Why Frida Matters: Salomon Grimberg, one of five curators of the Frida Kahlo retrospective that opened at Palacio de Bellas Artes in Mexico City last month, on Kahlo: “She was completely instinctual. She put into art things nobody had dared to put into art before. She was able to access her internal reality and shape it in such a way that it grabs the viewer… Her work is so flashy and so immediate that most people don’t stop to look at her work as a painter,” he added. “ They just get caught up in the image. Finally, after 30 years, the work is being reappraised.”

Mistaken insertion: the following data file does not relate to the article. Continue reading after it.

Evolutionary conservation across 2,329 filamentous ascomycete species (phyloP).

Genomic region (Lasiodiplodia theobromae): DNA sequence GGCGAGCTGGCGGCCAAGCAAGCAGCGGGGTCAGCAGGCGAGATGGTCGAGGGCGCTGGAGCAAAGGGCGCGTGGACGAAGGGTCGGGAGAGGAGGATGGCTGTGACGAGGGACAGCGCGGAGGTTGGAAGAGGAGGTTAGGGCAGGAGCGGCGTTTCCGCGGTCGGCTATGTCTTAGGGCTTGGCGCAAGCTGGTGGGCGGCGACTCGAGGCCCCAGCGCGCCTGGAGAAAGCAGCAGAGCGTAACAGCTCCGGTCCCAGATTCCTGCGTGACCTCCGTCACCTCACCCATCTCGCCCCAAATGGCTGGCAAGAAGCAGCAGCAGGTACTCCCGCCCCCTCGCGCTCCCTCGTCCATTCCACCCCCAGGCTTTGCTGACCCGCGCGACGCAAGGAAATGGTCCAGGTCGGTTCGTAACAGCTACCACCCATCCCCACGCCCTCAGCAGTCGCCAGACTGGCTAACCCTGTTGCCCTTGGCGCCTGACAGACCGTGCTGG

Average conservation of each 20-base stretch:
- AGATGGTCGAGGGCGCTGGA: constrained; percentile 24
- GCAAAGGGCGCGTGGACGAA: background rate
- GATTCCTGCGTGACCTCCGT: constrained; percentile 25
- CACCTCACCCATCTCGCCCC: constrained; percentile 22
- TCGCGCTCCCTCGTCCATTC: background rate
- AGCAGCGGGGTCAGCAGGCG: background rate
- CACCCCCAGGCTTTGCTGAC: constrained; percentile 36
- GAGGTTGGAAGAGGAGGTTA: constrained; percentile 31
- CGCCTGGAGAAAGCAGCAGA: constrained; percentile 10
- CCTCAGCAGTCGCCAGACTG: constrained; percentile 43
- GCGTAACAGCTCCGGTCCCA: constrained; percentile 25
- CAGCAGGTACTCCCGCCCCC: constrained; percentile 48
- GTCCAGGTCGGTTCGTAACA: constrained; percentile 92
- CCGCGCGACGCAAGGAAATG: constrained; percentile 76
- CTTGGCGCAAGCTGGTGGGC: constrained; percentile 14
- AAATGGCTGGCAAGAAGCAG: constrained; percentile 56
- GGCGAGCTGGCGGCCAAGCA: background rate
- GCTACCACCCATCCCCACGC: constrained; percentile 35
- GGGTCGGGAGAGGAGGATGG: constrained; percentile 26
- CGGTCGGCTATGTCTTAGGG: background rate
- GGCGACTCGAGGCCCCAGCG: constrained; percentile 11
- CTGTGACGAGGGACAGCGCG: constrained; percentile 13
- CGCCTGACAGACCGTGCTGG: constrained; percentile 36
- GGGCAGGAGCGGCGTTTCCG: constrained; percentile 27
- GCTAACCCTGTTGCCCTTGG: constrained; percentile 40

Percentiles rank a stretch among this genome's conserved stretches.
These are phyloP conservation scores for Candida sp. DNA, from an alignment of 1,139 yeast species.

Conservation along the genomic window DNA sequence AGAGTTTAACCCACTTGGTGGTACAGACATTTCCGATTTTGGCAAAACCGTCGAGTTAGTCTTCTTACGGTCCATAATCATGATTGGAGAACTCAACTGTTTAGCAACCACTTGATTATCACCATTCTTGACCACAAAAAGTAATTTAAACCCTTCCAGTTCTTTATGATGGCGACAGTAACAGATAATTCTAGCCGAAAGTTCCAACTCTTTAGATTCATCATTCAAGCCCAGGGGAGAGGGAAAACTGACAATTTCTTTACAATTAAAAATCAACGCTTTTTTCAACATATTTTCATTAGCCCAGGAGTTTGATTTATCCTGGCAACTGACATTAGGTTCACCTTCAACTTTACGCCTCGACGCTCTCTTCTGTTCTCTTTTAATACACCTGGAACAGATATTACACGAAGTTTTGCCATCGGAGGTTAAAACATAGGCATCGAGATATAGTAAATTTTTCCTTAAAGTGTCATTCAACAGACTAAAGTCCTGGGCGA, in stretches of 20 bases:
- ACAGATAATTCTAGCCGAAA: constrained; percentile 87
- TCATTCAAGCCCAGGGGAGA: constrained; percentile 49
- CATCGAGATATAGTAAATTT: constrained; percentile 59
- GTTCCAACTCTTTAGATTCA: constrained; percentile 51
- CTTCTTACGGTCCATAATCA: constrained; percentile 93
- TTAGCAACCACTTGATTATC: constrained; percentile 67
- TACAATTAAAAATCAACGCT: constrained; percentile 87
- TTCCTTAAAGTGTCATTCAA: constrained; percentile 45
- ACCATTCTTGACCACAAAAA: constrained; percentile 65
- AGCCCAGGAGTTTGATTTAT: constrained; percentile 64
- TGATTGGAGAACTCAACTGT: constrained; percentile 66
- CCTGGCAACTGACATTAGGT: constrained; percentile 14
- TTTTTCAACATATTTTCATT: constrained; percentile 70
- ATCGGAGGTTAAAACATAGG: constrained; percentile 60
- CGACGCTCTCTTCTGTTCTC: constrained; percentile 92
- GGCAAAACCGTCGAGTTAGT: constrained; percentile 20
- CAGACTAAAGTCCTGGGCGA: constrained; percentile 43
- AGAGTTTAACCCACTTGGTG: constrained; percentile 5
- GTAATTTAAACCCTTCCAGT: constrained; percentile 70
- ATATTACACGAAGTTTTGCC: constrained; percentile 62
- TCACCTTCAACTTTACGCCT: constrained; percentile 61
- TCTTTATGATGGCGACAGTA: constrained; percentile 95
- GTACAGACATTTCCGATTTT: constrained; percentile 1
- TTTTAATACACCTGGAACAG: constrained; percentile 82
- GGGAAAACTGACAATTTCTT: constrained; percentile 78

RIP John Szarkowski: John Szarkowski, the influential MoMA photography curator for 29 years, has died at the age of 81. A celebrated photographer, Szarkowski was perhaps best known for curating the 1967 MoMA exhibition, New Documents, which was the first major show to feature the documentary style imagery of Diane Arbus, Lee Friedlander and Garry Winogrand. A New York Times obituary call hims a “curator who almost single-handedly elevated photography’s status in the last half-century to that of a fine art.” Lesser known is Szarkowski’s midwestern roots: born in Ashland, Wisconsin, he studied at the University of Wisconsin in Madison, and started his first post-college job — as the Walker Art Center’s photographer. The Walker also hosted Szarkowski’s first solo show, a series of portraits, in 1949.